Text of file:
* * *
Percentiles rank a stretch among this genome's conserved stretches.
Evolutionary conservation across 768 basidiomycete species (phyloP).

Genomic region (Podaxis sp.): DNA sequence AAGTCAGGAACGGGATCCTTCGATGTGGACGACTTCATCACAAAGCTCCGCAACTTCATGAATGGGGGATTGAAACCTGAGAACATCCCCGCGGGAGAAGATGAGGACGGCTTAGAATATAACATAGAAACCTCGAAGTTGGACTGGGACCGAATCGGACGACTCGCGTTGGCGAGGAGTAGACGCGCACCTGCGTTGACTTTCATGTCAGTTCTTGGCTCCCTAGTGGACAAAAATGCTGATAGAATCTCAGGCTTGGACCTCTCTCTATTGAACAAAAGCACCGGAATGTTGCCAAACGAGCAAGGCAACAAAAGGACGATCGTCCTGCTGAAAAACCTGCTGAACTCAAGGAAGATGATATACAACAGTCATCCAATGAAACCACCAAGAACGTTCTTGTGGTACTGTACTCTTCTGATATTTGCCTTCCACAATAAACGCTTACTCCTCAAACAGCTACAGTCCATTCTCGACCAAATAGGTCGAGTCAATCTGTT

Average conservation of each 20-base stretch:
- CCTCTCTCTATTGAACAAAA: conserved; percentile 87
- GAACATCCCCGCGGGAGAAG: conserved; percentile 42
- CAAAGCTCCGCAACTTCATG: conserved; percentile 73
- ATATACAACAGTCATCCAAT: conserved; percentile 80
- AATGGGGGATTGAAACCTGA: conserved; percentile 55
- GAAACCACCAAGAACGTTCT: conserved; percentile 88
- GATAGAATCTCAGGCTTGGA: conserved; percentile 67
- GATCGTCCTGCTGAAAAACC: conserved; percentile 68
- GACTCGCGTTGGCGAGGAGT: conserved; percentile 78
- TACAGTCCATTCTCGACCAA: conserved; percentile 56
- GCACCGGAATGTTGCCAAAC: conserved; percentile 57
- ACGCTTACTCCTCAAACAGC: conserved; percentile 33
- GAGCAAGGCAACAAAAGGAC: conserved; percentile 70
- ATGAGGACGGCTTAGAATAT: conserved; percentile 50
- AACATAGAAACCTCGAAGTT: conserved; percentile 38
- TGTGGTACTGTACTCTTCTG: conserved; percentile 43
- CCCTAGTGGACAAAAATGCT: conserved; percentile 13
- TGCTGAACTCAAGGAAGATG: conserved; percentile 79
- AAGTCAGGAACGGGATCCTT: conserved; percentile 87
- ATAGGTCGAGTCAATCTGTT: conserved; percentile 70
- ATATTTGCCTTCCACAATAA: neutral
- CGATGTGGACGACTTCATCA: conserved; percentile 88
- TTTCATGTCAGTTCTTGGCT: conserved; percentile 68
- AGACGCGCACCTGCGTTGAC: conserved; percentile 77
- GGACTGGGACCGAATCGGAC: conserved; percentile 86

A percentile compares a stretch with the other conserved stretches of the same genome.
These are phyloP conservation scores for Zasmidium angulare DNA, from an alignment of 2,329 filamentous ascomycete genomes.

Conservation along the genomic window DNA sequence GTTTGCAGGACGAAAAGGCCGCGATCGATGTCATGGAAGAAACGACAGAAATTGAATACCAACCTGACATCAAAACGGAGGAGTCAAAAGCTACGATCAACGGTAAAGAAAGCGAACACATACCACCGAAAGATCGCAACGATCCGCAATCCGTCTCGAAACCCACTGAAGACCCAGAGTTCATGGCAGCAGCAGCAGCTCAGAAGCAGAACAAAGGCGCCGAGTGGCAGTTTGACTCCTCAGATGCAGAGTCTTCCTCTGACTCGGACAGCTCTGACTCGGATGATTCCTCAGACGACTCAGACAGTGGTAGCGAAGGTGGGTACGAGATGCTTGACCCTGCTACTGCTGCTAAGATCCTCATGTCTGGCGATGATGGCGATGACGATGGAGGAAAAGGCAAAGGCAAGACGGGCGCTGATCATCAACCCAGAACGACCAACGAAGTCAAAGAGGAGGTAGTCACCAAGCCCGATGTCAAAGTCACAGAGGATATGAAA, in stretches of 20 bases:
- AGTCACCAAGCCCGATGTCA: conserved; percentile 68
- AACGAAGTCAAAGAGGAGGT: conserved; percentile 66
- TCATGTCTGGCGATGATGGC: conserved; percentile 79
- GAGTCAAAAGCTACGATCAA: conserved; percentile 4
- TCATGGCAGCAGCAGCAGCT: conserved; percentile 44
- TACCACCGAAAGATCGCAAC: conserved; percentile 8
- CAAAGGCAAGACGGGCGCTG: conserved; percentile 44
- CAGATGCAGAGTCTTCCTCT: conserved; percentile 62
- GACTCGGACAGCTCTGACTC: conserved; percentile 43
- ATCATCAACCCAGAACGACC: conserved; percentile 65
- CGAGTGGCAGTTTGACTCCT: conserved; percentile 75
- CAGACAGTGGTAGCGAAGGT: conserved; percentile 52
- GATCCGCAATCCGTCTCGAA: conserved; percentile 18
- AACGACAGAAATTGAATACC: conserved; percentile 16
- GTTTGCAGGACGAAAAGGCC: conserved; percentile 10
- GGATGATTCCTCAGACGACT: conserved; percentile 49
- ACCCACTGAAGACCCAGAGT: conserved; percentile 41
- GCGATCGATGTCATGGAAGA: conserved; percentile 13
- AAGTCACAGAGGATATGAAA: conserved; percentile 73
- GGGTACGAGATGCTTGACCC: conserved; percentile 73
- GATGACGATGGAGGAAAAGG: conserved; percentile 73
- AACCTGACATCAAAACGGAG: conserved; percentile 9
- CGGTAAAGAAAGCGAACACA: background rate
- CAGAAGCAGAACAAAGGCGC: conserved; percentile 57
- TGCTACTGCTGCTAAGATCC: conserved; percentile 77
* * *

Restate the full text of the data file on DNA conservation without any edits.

Percentiles rank a stretch among this genome's conserved stretches.
Evolutionary conservation across 768 basidiomycete species (phyloP).

Genomic region (Podaxis sp.): DNA sequence AAGTCAGGAACGGGATCCTTCGATGTGGACGACTTCATCACAAAGCTCCGCAACTTCATGAATGGGGGATTGAAACCTGAGAACATCCCCGCGGGAGAAGATGAGGACGGCTTAGAATATAACATAGAAACCTCGAAGTTGGACTGGGACCGAATCGGACGACTCGCGTTGGCGAGGAGTAGACGCGCACCTGCGTTGACTTTCATGTCAGTTCTTGGCTCCCTAGTGGACAAAAATGCTGATAGAATCTCAGGCTTGGACCTCTCTCTATTGAACAAAAGCACCGGAATGTTGCCAAACGAGCAAGGCAACAAAAGGACGATCGTCCTGCTGAAAAACCTGCTGAACTCAAGGAAGATGATATACAACAGTCATCCAATGAAACCACCAAGAACGTTCTTGTGGTACTGTACTCTTCTGATATTTGCCTTCCACAATAAACGCTTACTCCTCAAACAGCTACAGTCCATTCTCGACCAAATAGGTCGAGTCAATCTGTT

Average conservation of each 20-base stretch:
- CCTCTCTCTATTGAACAAAA: conserved; percentile 87
- GAACATCCCCGCGGGAGAAG: conserved; percentile 42
- CAAAGCTCCGCAACTTCATG: conserved; percentile 73
- ATATACAACAGTCATCCAAT: conserved; percentile 80
- AATGGGGGATTGAAACCTGA: conserved; percentile 55
- GAAACCACCAAGAACGTTCT: conserved; percentile 88
- GATAGAATCTCAGGCTTGGA: conserved; percentile 67
- GATCGTCCTGCTGAAAAACC: conserved; percentile 68
- GACTCGCGTTGGCGAGGAGT: conserved; percentile 78
- TACAGTCCATTCTCGACCAA: conserved; percentile 56
- GCACCGGAATGTTGCCAAAC: conserved; percentile 57
- ACGCTTACTCCTCAAACAGC: conserved; percentile 33
- GAGCAAGGCAACAAAAGGAC: conserved; percentile 70
- ATGAGGACGGCTTAGAATAT: conserved; percentile 50
- AACATAGAAACCTCGAAGTT: conserved; percentile 38
- TGTGGTACTGTACTCTTCTG: conserved; percentile 43
- CCCTAGTGGACAAAAATGCT: conserved; percentile 13
- TGCTGAACTCAAGGAAGATG: conserved; percentile 79
- AAGTCAGGAACGGGATCCTT: conserved; percentile 87
- ATAGGTCGAGTCAATCTGTT: conserved; percentile 70
- ATATTTGCCTTCCACAATAA: neutral
- CGATGTGGACGACTTCATCA: conserved; percentile 88
- TTTCATGTCAGTTCTTGGCT: conserved; percentile 68
- AGACGCGCACCTGCGTTGAC: conserved; percentile 77
- GGACTGGGACCGAATCGGAC: conserved; percentile 86

A percentile compares a stretch with the other conserved stretches of the same genome.
These are phyloP conservation scores for Zasmidium angulare DNA, from an alignment of 2,329 filamentous ascomycete genomes.

Conservation along the genomic window DNA sequence GTTTGCAGGACGAAAAGGCCGCGATCGATGTCATGGAAGAAACGACAGAAATTGAATACCAACCTGACATCAAAACGGAGGAGTCAAAAGCTACGATCAACGGTAAAGAAAGCGAACACATACCACCGAAAGATCGCAACGATCCGCAATCCGTCTCGAAACCCACTGAAGACCCAGAGTTCATGGCAGCAGCAGCAGCTCAGAAGCAGAACAAAGGCGCCGAGTGGCAGTTTGACTCCTCAGATGCAGAGTCTTCCTCTGACTCGGACAGCTCTGACTCGGATGATTCCTCAGACGACTCAGACAGTGGTAGCGAAGGTGGGTACGAGATGCTTGACCCTGCTACTGCTGCTAAGATCCTCATGTCTGGCGATGATGGCGATGACGATGGAGGAAAAGGCAAAGGCAAGACGGGCGCTGATCATCAACCCAGAACGACCAACGAAGTCAAAGAGGAGGTAGTCACCAAGCCCGATGTCAAAGTCACAGAGGATATGAAA, in stretches of 20 bases:
- AGTCACCAAGCCCGATGTCA: conserved; percentile 68
- AACGAAGTCAAAGAGGAGGT: conserved; percentile 66
- TCATGTCTGGCGATGATGGC: conserved; percentile 79
- GAGTCAAAAGCTACGATCAA: conserved; percentile 4
- TCATGGCAGCAGCAGCAGCT: conserved; percentile 44
- TACCACCGAAAGATCGCAAC: conserved; percentile 8
- CAAAGGCAAGACGGGCGCTG: conserved; percentile 44
- CAGATGCAGAGTCTTCCTCT: conserved; percentile 62
- GACTCGGACAGCTCTGACTC: conserved; percentile 43
- ATCATCAACCCAGAACGACC: conserved; percentile 65
- CGAGTGGCAGTTTGACTCCT: conserved; percentile 75
- CAGACAGTGGTAGCGAAGGT: conserved; percentile 52
- GATCCGCAATCCGTCTCGAA: conserved; percentile 18
- AACGACAGAAATTGAATACC: conserved; percentile 16
- GTTTGCAGGACGAAAAGGCC: conserved; percentile 10
- GGATGATTCCTCAGACGACT: conserved; percentile 49
- ACCCACTGAAGACCCAGAGT: conserved; percentile 41
- GCGATCGATGTCATGGAAGA: conserved; percentile 13
- AAGTCACAGAGGATATGAAA: conserved; percentile 73
- GGGTACGAGATGCTTGACCC: conserved; percentile 73
- GATGACGATGGAGGAAAAGG: conserved; percentile 73
- AACCTGACATCAAAACGGAG: conserved; percentile 9
- CGGTAAAGAAAGCGAACACA: background rate
- CAGAAGCAGAACAAAGGCGC: conserved; percentile 57
- TGCTACTGCTGCTAAGATCC: conserved; percentile 77